Wednesday, January 25, 2012

Query Letters -- Love or Hate?

I hate query letters

That's not completely true. I hate that to the writer, the query letter is seen as the chasm between unfulfilled dreams and a career.
winnond /

Query letters are how your manuscript lands into the hands of your dream agent, assuming you need an agent. And to be clear, my dream agent is still Martin Short from the Big Picture.

But the query letter doesn't have to be seen in such a limited way. My recommendation -- even if you're going independent, self-pub, small-pub, or Irish pub, you should still do the query letter.

Before you send the mob to my house, here me out.

I've spent considerable time and brain cells (what little I had left) on this topic. I am convinced that when you develop the query letter, it will highlight gaping holes or issues in your story. If you've been struggling with your query letter, the issue may not be the letter itself, it may be (ghasp!) the story you've written.

So I've made a solemn oath. I will write a query letter, before I've started to write my next story. Call this a story treatment if you like. But the approach is sound and powerful if used properly.

After countless hours of research (mostly on Super Agent Janet Reid's Query Shark, but also on dozens of other sites) I have compiled my notes for you:

1. Focus on the Action: leave out the backstory. Most queries give too much description. Probably because we feel like we need to explain why we are where we are, etc. Get to the heart of the matter and fast. Show it. Use powerful verbs. In other words, trust yourself as the writer. Everyone has a backstory. Only your protagonist is about to get into this specific problem.

2. Who is the Protagonist?: Who is the hero/ine? Wee need to know very quickly. Janet Reid recommends opening the query with the hero, in action, facing a problem. Also, only mention the most important characters -- no character soup.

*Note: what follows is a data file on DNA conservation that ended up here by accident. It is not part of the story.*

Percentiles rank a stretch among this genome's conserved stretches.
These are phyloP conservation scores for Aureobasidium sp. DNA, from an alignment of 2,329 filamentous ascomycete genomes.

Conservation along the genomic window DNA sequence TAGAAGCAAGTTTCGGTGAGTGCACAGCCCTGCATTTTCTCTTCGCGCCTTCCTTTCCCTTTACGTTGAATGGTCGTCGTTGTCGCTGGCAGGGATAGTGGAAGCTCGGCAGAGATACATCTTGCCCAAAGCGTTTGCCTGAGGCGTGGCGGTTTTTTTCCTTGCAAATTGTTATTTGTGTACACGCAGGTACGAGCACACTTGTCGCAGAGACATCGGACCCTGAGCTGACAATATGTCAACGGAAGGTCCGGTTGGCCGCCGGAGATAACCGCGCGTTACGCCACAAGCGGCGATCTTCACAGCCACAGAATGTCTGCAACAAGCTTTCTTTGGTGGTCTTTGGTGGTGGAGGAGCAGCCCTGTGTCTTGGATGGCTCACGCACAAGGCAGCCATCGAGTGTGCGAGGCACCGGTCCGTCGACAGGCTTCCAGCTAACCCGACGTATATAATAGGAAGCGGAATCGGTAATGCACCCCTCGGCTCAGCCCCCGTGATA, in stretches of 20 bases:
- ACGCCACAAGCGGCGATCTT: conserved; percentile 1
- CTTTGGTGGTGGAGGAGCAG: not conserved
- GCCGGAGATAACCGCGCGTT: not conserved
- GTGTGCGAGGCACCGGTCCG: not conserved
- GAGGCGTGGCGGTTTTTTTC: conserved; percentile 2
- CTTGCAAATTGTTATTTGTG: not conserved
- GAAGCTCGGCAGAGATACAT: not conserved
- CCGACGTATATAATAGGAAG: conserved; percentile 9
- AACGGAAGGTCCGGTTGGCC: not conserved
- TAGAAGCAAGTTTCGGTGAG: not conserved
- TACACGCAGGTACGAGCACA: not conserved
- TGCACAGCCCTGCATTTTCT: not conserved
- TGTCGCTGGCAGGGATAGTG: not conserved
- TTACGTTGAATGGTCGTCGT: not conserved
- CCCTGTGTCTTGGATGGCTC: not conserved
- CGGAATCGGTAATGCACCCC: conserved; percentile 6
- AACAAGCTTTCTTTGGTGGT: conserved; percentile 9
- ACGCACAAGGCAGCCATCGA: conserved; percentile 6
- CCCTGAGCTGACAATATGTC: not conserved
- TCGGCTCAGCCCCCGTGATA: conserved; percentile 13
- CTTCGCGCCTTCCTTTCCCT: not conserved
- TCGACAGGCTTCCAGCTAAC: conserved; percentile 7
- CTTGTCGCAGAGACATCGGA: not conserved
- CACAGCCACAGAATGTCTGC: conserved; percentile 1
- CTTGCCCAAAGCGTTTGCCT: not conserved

3. What is the Problem?: Start with where the protagonist has a problem (the inciting incident, the disturbance). Again, show it. Let us feel the protagonist's problem. Let us care for her and what she's going through.

4. Compelling, interesting Villains: Boring villains mean boring story. The antagonist has to be so bad that you love him. Think silence of the lambs. 

5. What are the Stakes?: They need to be high. Saying, "He just got laid off," is sad, but not enough to carry an entire story. The stakes need to be high. James Scott Bell says there needs to be a feeling of impending death (actual or psychological). High stakes raise difficult choices...

6. Choices, please: The choices your protagonist faces must be explicit and compelling. If the choice includes, "she'll walk away," then there's no story, is there? Real choices. Though ones. Gut wrenching ones. If Katniss Everdeen does not survive the Hunger Games, her sister and mother will most certainly die. They have depended on her for everything. She volunteered to save her sister. She must survive, even if it means killing the boy whom she has known since she was a child. Tough choices, make for high stakes.

7. 250 words please: General acceptable theory says your query letter should be one page -- but one page can go as high 380 words... maybe more. By sticking to the 250 word count, you are forcing yourself to be succinct and stick to the core of the story. If you're doing this for the benefit of developing your idea you'll be tempted to cheat -- but you shouldn't. Get your main plot down. You will be able to overlay your subplots later. But no matter how many smart sub-plots you add, it will not make up for a flawed main plot. Make sure your main story rocks.